Star Interview: The Sheffield friends with an online audience of millions for meat-free recipes that don't moralise
'Eat food, not too much, mostly plants.'
The American author and professor Michael Pollan offered up this brisk dietary guide more than 10 years ago, defining it as the short answer to the question of how to stay ‘maximally healthy’.
And it appears his advice has been taken to heart. There were three-and-a-half times as many vegans in 2016 as there were a decade earlier, and the NHS says well over a million people in the UK are vegetarian.
At the vanguard of this lifestyle movement are Sheffield friends Henry Firth and Ian Theasby, who share videos of themselves cooking recipes free from animal products on YouTube and Facebook. Their channel – called BOSH! – has reached a billion people, they say, notching up in excess of 25 million views a month.
Henry and Ian dial down the ethics of veganism. There is no gory slaughterhouse footage designed to shock and influence; in fact, they barely use the word ‘vegan’ at all. Their clips are simply colourful, concise lessons in how to prepare ‘plant-based’ meals.
Now the pair are extending their brand, having just published their first recipe book following what was apparently a competitive bidding war between publishers, won by HarperCollins.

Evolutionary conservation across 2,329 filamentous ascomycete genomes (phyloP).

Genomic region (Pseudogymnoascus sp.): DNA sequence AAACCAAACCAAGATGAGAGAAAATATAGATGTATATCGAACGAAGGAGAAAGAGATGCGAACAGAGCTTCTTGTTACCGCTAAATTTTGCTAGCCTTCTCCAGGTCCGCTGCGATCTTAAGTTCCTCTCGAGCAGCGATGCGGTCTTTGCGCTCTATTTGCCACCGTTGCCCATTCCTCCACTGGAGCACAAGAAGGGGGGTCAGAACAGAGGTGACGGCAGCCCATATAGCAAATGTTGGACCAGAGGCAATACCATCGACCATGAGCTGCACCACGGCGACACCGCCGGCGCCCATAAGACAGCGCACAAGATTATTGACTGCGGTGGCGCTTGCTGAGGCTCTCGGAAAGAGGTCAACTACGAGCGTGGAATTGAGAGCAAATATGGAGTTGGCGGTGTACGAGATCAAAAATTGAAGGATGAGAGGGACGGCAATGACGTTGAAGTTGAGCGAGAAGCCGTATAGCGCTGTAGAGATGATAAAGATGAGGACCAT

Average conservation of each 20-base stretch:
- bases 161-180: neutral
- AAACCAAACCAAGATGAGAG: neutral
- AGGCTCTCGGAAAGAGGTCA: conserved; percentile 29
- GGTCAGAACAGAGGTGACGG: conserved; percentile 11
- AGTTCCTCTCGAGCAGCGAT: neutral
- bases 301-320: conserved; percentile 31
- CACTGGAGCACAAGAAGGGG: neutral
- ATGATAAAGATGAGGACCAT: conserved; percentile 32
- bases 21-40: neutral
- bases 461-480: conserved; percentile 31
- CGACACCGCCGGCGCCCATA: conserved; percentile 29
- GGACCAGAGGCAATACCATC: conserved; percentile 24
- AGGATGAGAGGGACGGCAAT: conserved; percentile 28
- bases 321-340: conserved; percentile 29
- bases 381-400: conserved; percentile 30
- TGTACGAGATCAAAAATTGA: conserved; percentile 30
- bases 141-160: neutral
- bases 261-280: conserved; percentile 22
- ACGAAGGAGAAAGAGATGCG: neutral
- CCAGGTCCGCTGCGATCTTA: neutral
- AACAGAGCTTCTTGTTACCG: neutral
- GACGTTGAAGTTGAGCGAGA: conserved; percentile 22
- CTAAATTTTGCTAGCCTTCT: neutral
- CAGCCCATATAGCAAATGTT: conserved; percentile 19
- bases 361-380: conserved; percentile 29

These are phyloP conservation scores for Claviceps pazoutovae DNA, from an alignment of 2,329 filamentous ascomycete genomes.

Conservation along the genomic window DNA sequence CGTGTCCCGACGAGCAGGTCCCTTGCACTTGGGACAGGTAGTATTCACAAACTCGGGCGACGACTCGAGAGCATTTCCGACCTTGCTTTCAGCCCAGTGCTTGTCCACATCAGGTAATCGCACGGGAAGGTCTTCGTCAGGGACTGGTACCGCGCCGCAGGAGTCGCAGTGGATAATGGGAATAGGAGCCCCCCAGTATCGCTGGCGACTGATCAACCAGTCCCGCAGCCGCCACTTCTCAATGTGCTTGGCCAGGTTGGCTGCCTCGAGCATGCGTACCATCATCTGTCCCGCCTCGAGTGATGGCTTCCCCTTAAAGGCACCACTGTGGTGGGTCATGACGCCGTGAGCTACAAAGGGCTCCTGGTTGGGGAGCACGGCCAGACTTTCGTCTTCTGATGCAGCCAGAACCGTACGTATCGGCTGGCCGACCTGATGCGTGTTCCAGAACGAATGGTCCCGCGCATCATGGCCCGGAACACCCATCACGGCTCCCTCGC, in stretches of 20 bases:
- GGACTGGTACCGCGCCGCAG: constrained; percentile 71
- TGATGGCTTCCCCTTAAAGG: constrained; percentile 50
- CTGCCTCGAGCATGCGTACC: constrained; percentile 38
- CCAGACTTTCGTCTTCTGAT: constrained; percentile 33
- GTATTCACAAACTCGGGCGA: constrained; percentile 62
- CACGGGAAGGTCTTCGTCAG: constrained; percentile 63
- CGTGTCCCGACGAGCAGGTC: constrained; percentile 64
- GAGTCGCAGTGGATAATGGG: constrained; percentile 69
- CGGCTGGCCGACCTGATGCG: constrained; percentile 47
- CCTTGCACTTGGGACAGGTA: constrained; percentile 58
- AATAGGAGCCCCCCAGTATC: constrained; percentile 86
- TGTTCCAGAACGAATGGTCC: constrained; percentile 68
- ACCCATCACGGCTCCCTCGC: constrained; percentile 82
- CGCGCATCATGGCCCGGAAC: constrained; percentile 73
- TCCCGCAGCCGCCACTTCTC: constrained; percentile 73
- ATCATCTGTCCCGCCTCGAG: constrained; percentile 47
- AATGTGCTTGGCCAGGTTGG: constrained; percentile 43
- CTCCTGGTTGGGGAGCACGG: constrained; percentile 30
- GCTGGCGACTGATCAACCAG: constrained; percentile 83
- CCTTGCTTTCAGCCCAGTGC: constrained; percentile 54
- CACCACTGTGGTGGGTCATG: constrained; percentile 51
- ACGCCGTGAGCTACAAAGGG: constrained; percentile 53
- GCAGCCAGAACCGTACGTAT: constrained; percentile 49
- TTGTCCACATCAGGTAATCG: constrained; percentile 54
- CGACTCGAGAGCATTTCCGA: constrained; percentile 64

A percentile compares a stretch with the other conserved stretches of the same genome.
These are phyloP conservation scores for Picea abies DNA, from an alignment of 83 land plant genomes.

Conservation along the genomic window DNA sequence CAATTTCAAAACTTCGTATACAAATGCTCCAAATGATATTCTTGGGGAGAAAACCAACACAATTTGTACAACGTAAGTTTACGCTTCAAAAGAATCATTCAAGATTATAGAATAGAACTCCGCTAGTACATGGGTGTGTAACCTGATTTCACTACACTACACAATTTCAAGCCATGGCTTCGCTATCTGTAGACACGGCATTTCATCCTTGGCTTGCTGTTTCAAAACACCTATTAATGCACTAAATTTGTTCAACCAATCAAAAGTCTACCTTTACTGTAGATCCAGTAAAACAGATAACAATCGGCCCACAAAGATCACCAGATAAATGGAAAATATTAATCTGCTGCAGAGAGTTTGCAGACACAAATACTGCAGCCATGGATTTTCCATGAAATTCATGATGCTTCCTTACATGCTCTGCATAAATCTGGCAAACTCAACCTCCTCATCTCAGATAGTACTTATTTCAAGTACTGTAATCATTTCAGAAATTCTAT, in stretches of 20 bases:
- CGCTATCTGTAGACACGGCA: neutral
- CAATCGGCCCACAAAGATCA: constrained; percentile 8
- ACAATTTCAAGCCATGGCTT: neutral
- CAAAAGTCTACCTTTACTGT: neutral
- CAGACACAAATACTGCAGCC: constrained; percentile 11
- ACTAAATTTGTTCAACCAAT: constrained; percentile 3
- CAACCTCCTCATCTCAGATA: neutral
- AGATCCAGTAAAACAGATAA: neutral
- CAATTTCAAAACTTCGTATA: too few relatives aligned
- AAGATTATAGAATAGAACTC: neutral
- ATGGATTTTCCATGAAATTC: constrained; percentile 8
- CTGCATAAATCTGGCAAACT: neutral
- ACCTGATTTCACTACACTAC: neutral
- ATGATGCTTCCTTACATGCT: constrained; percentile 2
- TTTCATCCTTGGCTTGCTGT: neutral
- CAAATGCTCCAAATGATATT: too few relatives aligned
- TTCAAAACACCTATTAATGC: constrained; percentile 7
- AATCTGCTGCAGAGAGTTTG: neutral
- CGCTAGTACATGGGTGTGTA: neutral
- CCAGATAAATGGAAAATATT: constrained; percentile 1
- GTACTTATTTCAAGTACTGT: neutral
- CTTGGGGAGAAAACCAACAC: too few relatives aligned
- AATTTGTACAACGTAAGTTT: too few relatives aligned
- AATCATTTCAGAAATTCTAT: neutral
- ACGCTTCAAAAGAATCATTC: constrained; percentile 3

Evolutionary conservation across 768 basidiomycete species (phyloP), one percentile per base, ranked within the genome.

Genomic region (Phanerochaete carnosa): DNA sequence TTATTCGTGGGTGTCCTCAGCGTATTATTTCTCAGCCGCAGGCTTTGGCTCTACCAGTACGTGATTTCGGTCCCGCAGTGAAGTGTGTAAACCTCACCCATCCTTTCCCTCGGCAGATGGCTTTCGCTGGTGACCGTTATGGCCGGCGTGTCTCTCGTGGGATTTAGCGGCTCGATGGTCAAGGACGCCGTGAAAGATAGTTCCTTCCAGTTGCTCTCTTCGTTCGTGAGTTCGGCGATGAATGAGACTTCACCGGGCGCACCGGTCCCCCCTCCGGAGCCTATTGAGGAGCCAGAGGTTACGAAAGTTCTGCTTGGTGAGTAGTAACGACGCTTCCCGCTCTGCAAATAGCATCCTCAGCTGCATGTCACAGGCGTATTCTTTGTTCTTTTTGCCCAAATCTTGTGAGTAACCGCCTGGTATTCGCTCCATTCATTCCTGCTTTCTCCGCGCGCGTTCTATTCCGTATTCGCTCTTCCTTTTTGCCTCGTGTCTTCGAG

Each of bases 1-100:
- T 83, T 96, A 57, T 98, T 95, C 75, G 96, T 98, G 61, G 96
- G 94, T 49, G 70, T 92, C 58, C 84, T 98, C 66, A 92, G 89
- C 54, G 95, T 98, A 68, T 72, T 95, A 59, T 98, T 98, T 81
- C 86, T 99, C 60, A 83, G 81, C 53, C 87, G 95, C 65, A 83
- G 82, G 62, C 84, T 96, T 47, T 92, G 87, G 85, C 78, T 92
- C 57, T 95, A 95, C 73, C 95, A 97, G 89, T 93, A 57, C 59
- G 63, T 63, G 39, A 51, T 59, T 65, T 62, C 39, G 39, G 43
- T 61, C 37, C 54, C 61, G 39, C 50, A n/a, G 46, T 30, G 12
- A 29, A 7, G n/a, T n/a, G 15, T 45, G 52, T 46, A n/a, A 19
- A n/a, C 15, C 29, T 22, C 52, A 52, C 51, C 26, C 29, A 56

They live and work together at a studio in Mile End, London, but were back in Sheffield last week for a talk at Waterstones in Orchard Square, where they gave demonstrations and met around 100 of their fans. Beforehand they sat down to chat upstairs, the pair looking exactly as they do online – bright-eyed, trim and carefully groomed, sporting an identical uniform of black T-shirts and jeans.
Success, they say, can seem unreal. The bookshop has a huge poster of their faces in the window, a reminder of their new status.
“It is surreal,” says Henry, who’s the more softly-spoken of the two but does more of the talking. “But I don’t think we let that hype get into our heads. We’ve written a book, but it’s just that, and it’s important we bear that in mind.”
Visits to their home city are few and far between these days.
“Last year was insanely busy for us both,” Ian says. “I think I managed to get back to Sheffield for all of about a week in total, which isn’t good.”
“All our mates are still here, starting families and having babies,” observes Henry. “We come back every Christmas Eve to get drunk in The Lescar, usually – the pub where I had my first pint aged 13.”
Henry, 34, and Ian, 33, met at High Storrs School aged 11. They were in different ‘houses’ at the secondary but became good pals. Both of Henry’s parents worked in education, while Ian’s mother was a practice nurse and his dad was a teacher. They each have a dish named after them in the book, including a favourite recipe from Ian’s mother: Shirley’s Sheffield Scones.